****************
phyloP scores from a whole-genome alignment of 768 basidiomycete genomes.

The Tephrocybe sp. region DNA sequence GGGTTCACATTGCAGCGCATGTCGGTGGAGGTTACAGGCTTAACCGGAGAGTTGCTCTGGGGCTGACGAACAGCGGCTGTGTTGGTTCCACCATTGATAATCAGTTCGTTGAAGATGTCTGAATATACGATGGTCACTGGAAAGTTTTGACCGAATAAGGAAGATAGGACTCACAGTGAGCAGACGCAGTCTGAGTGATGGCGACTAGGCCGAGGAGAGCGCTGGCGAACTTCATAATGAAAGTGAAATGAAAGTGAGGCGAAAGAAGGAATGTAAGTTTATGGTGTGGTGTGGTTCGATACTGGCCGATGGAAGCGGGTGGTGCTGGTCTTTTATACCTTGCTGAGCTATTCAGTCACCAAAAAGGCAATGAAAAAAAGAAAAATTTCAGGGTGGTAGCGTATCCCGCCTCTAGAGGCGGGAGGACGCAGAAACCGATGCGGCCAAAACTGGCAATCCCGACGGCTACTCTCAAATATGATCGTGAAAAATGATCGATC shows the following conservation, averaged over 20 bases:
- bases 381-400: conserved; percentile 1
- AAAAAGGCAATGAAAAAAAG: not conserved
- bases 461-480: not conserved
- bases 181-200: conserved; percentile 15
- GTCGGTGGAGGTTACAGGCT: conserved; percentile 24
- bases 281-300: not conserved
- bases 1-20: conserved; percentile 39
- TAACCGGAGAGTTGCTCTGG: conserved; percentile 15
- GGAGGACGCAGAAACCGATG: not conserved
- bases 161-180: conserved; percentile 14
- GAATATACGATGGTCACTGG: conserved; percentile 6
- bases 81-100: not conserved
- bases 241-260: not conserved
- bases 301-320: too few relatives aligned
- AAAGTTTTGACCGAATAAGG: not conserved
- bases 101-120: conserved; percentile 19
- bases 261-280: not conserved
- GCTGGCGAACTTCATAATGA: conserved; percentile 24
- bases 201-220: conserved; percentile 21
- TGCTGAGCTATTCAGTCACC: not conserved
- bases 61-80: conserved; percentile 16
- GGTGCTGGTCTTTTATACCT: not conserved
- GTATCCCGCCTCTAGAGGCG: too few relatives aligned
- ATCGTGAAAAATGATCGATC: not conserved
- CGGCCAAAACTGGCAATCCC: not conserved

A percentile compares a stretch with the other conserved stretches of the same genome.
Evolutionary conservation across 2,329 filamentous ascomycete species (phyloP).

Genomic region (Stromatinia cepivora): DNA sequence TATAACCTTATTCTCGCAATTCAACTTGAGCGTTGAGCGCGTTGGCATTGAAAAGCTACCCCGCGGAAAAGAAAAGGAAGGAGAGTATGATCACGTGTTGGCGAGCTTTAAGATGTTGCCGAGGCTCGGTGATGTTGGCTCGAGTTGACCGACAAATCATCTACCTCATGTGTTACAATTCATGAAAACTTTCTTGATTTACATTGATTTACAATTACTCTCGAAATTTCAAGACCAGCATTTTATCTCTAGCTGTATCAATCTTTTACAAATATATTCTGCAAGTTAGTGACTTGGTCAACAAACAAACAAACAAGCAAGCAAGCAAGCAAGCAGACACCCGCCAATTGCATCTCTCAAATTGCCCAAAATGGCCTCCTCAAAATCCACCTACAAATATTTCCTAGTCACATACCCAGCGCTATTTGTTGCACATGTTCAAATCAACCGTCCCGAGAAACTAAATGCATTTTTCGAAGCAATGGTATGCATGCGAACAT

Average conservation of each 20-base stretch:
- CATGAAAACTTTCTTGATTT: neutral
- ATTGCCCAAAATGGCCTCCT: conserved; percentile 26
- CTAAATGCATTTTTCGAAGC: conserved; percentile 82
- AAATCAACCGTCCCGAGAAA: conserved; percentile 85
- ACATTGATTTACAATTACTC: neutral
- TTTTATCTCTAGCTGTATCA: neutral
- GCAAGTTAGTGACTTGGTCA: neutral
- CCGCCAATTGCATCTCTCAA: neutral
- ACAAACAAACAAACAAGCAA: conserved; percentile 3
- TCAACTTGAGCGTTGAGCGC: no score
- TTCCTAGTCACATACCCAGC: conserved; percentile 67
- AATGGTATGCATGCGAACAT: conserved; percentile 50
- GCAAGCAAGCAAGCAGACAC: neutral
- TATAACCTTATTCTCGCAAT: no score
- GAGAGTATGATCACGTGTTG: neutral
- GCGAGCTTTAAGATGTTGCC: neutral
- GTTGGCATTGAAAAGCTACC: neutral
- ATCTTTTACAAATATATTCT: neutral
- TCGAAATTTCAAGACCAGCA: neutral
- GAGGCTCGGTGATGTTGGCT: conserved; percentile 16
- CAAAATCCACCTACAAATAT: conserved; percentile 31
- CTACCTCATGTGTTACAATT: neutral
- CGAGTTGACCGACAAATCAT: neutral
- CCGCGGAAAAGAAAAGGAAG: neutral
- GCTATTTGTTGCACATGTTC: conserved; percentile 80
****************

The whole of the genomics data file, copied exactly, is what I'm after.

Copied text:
phyloP scores from a whole-genome alignment of 768 basidiomycete genomes.

The Tephrocybe sp. region DNA sequence GGGTTCACATTGCAGCGCATGTCGGTGGAGGTTACAGGCTTAACCGGAGAGTTGCTCTGGGGCTGACGAACAGCGGCTGTGTTGGTTCCACCATTGATAATCAGTTCGTTGAAGATGTCTGAATATACGATGGTCACTGGAAAGTTTTGACCGAATAAGGAAGATAGGACTCACAGTGAGCAGACGCAGTCTGAGTGATGGCGACTAGGCCGAGGAGAGCGCTGGCGAACTTCATAATGAAAGTGAAATGAAAGTGAGGCGAAAGAAGGAATGTAAGTTTATGGTGTGGTGTGGTTCGATACTGGCCGATGGAAGCGGGTGGTGCTGGTCTTTTATACCTTGCTGAGCTATTCAGTCACCAAAAAGGCAATGAAAAAAAGAAAAATTTCAGGGTGGTAGCGTATCCCGCCTCTAGAGGCGGGAGGACGCAGAAACCGATGCGGCCAAAACTGGCAATCCCGACGGCTACTCTCAAATATGATCGTGAAAAATGATCGATC shows the following conservation, averaged over 20 bases:
- bases 381-400: conserved; percentile 1
- AAAAAGGCAATGAAAAAAAG: not conserved
- bases 461-480: not conserved
- bases 181-200: conserved; percentile 15
- GTCGGTGGAGGTTACAGGCT: conserved; percentile 24
- bases 281-300: not conserved
- bases 1-20: conserved; percentile 39
- TAACCGGAGAGTTGCTCTGG: conserved; percentile 15
- GGAGGACGCAGAAACCGATG: not conserved
- bases 161-180: conserved; percentile 14
- GAATATACGATGGTCACTGG: conserved; percentile 6
- bases 81-100: not conserved
- bases 241-260: not conserved
- bases 301-320: too few relatives aligned
- AAAGTTTTGACCGAATAAGG: not conserved
- bases 101-120: conserved; percentile 19
- bases 261-280: not conserved
- GCTGGCGAACTTCATAATGA: conserved; percentile 24
- bases 201-220: conserved; percentile 21
- TGCTGAGCTATTCAGTCACC: not conserved
- bases 61-80: conserved; percentile 16
- GGTGCTGGTCTTTTATACCT: not conserved
- GTATCCCGCCTCTAGAGGCG: too few relatives aligned
- ATCGTGAAAAATGATCGATC: not conserved
- CGGCCAAAACTGGCAATCCC: not conserved

A percentile compares a stretch with the other conserved stretches of the same genome.
Evolutionary conservation across 2,329 filamentous ascomycete species (phyloP).

Genomic region (Stromatinia cepivora): DNA sequence TATAACCTTATTCTCGCAATTCAACTTGAGCGTTGAGCGCGTTGGCATTGAAAAGCTACCCCGCGGAAAAGAAAAGGAAGGAGAGTATGATCACGTGTTGGCGAGCTTTAAGATGTTGCCGAGGCTCGGTGATGTTGGCTCGAGTTGACCGACAAATCATCTACCTCATGTGTTACAATTCATGAAAACTTTCTTGATTTACATTGATTTACAATTACTCTCGAAATTTCAAGACCAGCATTTTATCTCTAGCTGTATCAATCTTTTACAAATATATTCTGCAAGTTAGTGACTTGGTCAACAAACAAACAAACAAGCAAGCAAGCAAGCAAGCAGACACCCGCCAATTGCATCTCTCAAATTGCCCAAAATGGCCTCCTCAAAATCCACCTACAAATATTTCCTAGTCACATACCCAGCGCTATTTGTTGCACATGTTCAAATCAACCGTCCCGAGAAACTAAATGCATTTTTCGAAGCAATGGTATGCATGCGAACAT

Average conservation of each 20-base stretch:
- CATGAAAACTTTCTTGATTT: neutral
- ATTGCCCAAAATGGCCTCCT: conserved; percentile 26
- CTAAATGCATTTTTCGAAGC: conserved; percentile 82
- AAATCAACCGTCCCGAGAAA: conserved; percentile 85
- ACATTGATTTACAATTACTC: neutral
- TTTTATCTCTAGCTGTATCA: neutral
- GCAAGTTAGTGACTTGGTCA: neutral
- CCGCCAATTGCATCTCTCAA: neutral
- ACAAACAAACAAACAAGCAA: conserved; percentile 3
- TCAACTTGAGCGTTGAGCGC: no score
- TTCCTAGTCACATACCCAGC: conserved; percentile 67
- AATGGTATGCATGCGAACAT: conserved; percentile 50
- GCAAGCAAGCAAGCAGACAC: neutral
- TATAACCTTATTCTCGCAAT: no score
- GAGAGTATGATCACGTGTTG: neutral
- GCGAGCTTTAAGATGTTGCC: neutral
- GTTGGCATTGAAAAGCTACC: neutral
- ATCTTTTACAAATATATTCT: neutral
- TCGAAATTTCAAGACCAGCA: neutral
- GAGGCTCGGTGATGTTGGCT: conserved; percentile 16
- CAAAATCCACCTACAAATAT: conserved; percentile 31
- CTACCTCATGTGTTACAATT: neutral
- CGAGTTGACCGACAAATCAT: neutral
- CCGCGGAAAAGAAAAGGAAG: neutral
- GCTATTTGTTGCACATGTTC: conserved; percentile 80